Biochemistry and Pharmacology - Research Publications

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    Ribosomal Protein S3 Gene Silencing Protects Against Cigarette Smoke-Induced Acute Lung Injury
    Dong, J ; Liao, W ; Peh, HY ; Tan, WSD ; Zhou, S ; Wong, WSF (CELL PRESS, 2018-09-07)
    Chronic obstructive pulmonary disease (COPD) is estimated to be the third leading cause of death by 2030. Transcription factor NF-κB may play a critical role in COPD pathogenesis. Ribosomal protein S3 (RPS3), a 40S ribosomal protein essential for executing protein translation, has recently been found to interact with the NF-κB p65 subunit and promote p65 DNA-binding activity. We sought to study whether RPS3 gene silencing could protect against cigarette-smoke (CS)-induced acute lung injury in a mouse model. Effects of an intratracheal RPS3 siRNA in CS-induced lung injury were determined by measuring bronchoalveolar lavage (BAL) fluid cell counts, levels of inflammatory and oxidative damage markers, and NF-κB translocation. Lung RPS3 level was found to be upregulated for the first time with CS exposure, and RPS3 siRNA blocked CS-induced neutrophil counts in BAL fluid. RPS3 siRNA suppressed CS-induced lung inflammatory mediator and oxidative damage marker levels, as well as nuclear p65 accumulation and transcriptional activation. RPS3 siRNA was able to disrupt CS extract (CSE)-induced NF-κB activation in an NF-κB reporter gene assay. We report for the first time that RPS3 gene silencing ameliorated CS-induced acute lung injury, probably via interruption of the NF-κB activity, postulating that RPS3 is a novel therapeutic target for COPD.
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    NrdR Transcription Regulation: Global Proteome Analysis and Its Role in Escherichia coli Viability and Virulence
    Naveen, V ; Hsiao, C-D ; Warner, DF (PUBLIC LIBRARY SCIENCE, 2016-06-08)
    Bacterial ribonucleotide reductases (RNRs) play an important role in the synthesis of dNTPs and their expression is regulated by the transcription factors, NrdR and Fur. Recent transcriptomic studies using deletion mutants have indicated a role for NrdR in bacterial chemotaxis and in the maintenance of topoisomerase levels. However, NrdR deletion alone has no effect on bacterial growth or virulence in infected flies or in human blood cells. Furthermore, transcriptomic studies are limited to the deletion strain alone, and so are inadequate for drawing biological implications when the NrdR repressor is active or abundant. Therefore, further examination is warranted of changes in the cellular proteome in response to both NrdR overexpression, as well as deletion, to better understand its functional relevance as a bacterial transcription repressor. Here, we profile bacterial fate under conditions of overexpression and deletion of NrdR in E. coli. Biochemical assays show auxiliary zinc enhances the DNA binding activity of NrdR. We also demonstrate at the physiological level that increased nrdR expression causes a significant reduction in bacterial growth and fitness even at normal temperatures, and causes lethality at elevated temperatures. Corroborating these direct effects, global proteome analysis following NrdR overexpression showed a significant decrease in global protein expression. In parallel, studies on complementary expression of downregulated essential genes polA, eno and thiL showed partial rescue of the fitness defect caused by NrdR overexpression. Deletion of downregulated non-essential genes ygfK and trxA upon NrdR overexpression resulted in diminished bacterial growth and fitness suggesting an additional role for NrdR in regulating other genes. Moreover, in comparison with NrdR deletion, E. coli cells overexpressing NrdR showed significantly diminished adherence to human epithelial cells, reflecting decreased bacterial virulence. These results suggest that elevated expression of NrdR could be a suitable means to retard bacterial growth and virulence, as its elevated expression reduces bacterial fitness and impairs host cell adhesion.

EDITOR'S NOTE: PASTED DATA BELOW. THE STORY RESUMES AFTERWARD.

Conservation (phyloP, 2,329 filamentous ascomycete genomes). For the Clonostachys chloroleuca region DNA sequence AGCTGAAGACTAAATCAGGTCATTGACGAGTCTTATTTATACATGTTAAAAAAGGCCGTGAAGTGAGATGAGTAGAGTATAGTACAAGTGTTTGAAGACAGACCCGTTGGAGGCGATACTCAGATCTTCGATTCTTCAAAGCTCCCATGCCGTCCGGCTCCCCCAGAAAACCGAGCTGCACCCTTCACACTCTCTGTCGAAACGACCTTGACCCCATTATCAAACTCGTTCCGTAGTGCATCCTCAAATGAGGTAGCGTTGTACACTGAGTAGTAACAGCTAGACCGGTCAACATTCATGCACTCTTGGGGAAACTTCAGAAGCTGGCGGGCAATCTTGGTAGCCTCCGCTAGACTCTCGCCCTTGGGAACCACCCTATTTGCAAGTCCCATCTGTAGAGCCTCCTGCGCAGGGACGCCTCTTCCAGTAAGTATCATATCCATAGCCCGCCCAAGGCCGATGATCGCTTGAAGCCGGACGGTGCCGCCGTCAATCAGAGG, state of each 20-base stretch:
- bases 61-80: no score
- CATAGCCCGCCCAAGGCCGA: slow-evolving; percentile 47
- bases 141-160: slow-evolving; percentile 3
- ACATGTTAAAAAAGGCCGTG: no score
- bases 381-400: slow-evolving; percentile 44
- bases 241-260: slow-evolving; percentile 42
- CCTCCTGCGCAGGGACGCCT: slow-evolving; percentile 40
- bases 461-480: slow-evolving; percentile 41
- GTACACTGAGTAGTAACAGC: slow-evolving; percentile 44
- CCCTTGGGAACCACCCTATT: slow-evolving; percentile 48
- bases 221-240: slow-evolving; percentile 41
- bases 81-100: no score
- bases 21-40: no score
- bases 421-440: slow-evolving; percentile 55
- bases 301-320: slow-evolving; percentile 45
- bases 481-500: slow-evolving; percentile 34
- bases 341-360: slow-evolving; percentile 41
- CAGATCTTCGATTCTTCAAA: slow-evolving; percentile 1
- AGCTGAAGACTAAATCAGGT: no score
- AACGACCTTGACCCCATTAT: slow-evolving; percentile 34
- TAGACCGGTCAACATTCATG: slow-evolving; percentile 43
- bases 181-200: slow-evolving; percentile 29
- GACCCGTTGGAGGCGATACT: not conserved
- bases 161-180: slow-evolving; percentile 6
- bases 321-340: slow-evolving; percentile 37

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    Dimensionality reduction of diffusion MRI measures for improved tractometry of the human brain.
    Chamberland, M ; Raven, EP ; Genc, S ; Duffy, K ; Descoteaux, M ; Parker, GD ; Tax, CMW ; Jones, DK (Elsevier BV, 2019-10-15)